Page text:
In a traditional writer-led process, the playwright’s finished or near-finished script precedes any of the performers’ involvement, is used as an arbiter of any consternation or disagreement, and can withstand the replacement of any performer for an equivalent performer. The writing outlasts the performance, and ownership of rights to the performance text belong firmly with the writer.
In contrast, there’s very little legal protection for the makers of performance. Copyright and ownership laws, which have evolved to protect that which already has monetary value, only cover what is written down or recorded and not the slippery and elusive performative moment.
Even in lots of devising processes where a writer is used, many of these same mechanisms of authorship still occur without significant interrogation. The performers may generate large portions of the material, but once these are ‘fixed’ by the writer into a script, authorial rights for that material become the writer’s, with any acknowledgment of the performer’s specific contribution of the work – if it is acknowledged at all – not generally having any legal standing. If the performance is reproduced in the future it is often the case that the performers are replaced and retain no rights to material they have generated.
Anecdotally, this is the cause of some considerable consternation amongst many performers who commonly work in devising processes and who feel that they bring a huge amount of expertise to the creation of work, making judicious and careful judgements in their dramaturgical choices, but that their creative work is then appropriated by the writer.
I’m not claiming that such relationships are deliberately exploitative. Rather, they are habitual and rest on uninterrogated notions of value, but in doing so, they put at stake the value of the performer’s contribution. Perhaps it is often easier to just engage with the British system of crediting work that assumes primacy to the playwright than to attempt to interrogate the complexity of creative credits in collaborative works. However, on an ideological level, by giving in to the structures that expect a writer to be billed prominently as author of a performed work, even if that work is devised, do we conspire in the reduction of the importance of the performer, the performing body and the performance act in those value systems?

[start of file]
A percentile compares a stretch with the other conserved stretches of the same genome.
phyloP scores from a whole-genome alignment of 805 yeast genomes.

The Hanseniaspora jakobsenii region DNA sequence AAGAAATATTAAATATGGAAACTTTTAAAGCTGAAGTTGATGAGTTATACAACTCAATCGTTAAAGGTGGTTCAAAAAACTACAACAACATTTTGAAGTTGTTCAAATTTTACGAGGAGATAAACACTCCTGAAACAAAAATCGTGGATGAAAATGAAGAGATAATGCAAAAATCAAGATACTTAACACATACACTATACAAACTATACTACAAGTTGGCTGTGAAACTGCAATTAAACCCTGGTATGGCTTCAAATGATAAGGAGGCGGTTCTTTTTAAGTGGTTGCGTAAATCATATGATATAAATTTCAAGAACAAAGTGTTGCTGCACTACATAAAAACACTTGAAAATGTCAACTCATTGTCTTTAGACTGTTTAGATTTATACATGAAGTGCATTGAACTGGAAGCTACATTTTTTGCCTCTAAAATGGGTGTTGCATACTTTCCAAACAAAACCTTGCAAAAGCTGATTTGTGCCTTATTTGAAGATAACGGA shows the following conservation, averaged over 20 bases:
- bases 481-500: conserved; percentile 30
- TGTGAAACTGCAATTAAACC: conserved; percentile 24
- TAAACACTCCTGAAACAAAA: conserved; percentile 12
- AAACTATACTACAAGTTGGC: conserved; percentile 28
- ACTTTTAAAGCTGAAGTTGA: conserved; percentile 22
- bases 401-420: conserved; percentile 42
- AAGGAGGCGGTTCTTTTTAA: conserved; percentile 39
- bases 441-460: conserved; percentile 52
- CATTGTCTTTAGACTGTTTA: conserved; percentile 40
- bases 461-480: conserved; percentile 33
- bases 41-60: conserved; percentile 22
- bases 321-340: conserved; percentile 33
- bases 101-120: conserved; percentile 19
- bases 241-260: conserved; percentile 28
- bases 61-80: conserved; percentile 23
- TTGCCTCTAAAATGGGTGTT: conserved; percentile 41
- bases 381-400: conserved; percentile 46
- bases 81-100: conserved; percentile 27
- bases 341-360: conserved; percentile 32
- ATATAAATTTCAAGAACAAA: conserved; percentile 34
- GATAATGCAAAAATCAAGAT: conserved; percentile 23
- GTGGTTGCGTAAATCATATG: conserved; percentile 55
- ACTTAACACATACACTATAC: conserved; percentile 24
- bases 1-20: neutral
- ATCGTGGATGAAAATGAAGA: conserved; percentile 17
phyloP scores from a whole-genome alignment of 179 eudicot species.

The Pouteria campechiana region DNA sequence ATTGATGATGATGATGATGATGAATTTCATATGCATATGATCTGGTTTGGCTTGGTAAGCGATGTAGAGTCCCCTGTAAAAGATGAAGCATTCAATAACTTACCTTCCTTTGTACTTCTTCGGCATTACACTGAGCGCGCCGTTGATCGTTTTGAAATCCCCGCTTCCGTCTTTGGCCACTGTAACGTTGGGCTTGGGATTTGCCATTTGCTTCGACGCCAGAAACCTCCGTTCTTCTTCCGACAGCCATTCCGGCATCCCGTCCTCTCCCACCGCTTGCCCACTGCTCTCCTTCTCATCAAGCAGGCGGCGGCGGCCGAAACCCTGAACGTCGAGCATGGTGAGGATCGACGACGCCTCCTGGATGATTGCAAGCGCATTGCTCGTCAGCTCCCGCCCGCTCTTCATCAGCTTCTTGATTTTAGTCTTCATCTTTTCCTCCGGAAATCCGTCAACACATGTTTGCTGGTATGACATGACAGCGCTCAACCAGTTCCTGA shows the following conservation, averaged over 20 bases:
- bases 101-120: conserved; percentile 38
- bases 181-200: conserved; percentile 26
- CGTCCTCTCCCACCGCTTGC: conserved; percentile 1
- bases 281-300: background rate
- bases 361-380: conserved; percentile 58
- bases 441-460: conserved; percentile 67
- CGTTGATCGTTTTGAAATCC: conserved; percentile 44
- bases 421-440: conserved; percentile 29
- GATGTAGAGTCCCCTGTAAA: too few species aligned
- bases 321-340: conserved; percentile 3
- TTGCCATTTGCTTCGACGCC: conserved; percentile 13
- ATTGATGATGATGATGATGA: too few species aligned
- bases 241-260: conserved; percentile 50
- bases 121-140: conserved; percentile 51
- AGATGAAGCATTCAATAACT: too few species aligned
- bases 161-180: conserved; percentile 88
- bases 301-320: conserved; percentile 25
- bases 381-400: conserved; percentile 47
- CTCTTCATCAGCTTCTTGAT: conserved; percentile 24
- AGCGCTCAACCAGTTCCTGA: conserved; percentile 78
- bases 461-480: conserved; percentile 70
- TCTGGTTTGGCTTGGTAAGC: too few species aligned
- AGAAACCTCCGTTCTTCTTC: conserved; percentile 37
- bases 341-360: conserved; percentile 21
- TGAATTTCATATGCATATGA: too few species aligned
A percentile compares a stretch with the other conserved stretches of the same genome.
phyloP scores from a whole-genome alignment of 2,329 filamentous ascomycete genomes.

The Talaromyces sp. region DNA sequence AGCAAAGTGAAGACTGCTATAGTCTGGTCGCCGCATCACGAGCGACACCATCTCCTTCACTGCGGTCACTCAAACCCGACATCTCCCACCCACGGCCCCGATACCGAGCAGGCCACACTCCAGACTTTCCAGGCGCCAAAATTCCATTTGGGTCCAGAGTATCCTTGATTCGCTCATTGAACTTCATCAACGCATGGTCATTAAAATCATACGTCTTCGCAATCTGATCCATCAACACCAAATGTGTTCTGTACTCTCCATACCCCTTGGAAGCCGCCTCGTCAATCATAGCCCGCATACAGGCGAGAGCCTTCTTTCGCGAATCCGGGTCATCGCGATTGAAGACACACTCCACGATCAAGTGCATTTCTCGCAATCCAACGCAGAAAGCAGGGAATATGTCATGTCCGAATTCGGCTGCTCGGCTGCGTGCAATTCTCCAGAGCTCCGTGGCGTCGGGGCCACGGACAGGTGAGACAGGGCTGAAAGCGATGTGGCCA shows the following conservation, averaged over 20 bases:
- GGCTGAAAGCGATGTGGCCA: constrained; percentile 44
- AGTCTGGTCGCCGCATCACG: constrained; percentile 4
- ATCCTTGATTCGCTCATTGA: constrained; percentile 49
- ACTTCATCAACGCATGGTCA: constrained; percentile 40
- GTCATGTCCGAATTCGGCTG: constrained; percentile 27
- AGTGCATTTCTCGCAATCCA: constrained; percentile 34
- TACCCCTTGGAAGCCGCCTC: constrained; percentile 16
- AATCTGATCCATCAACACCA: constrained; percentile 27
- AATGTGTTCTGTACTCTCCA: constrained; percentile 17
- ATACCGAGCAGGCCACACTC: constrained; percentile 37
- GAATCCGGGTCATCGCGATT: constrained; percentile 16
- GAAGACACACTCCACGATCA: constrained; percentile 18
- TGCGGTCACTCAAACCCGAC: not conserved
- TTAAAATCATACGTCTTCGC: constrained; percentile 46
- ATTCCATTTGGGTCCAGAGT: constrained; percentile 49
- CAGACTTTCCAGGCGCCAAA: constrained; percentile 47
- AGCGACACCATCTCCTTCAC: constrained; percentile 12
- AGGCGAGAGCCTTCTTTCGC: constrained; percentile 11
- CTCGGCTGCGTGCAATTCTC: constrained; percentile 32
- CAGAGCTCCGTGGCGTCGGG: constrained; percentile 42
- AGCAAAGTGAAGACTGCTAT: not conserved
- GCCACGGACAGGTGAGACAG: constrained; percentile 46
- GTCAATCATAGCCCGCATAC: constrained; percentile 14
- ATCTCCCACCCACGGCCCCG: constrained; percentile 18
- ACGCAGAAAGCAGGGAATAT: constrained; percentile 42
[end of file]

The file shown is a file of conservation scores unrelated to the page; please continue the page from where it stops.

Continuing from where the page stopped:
I owe an enormous amount to this type of performer/collaborator/co-author. In my practice, without these performers and their ideas, there would be no content. The ‘text’, if there is one, only exists after the collaboration. These multi-stringed artists don’t write plays – they create fully-fledged moments of performance, often on the spot, which are already live and alive, kinaesthetically charged, and which already have a relationship with their spectator at their genesis.
But my reason for wanting to draw attention to the unsung genius of performers who collaboratively author is not just about wanting the contribution of those performers properly acknowledged, although I do. I also wonder what is at stake if we continue to disregard what those performers do. At its deepest level, does a system which fixates on individuals and playtexts also radically undervalue the potentials and possibilities of live performance in all its unfixed, unstable, temporary glory?
In a collaborative process like tangled feet’s, there is never any master text which records and sets the finished work. The consequences of this are significant for two major reasons. Firstly, the performance is owned jointly by the performers who make it, meaning that performances are always a process of remembering, negotiating and discovering; there is no artefact that acts as arbiter of what the performance should be. Secondly, the rejection of the concept of a finished work means that performances always have the potential to develop and adapt in response to new circumstances, audiences, spaces, influences or discoveries, allowing apertures within which the interaction between performers and audience can be calibrated afresh each time. Both of these differences feed into the possibility of a truly democratic act which includes the audience in the co-creation of meaning.
In the process of deprioritising script, there is the potential to develop another means of creating which celebrates ambiguity and remains changeable, malleable, which has space for liveness and responsiveness and which establishes a conversational relationship with its audience. Going further, we should ask if a performance practice which actively sites itself in opposition to traditional authorship and legacy practices, through doing so, engages with the political dimensions of authority – and if so, what are the consequences?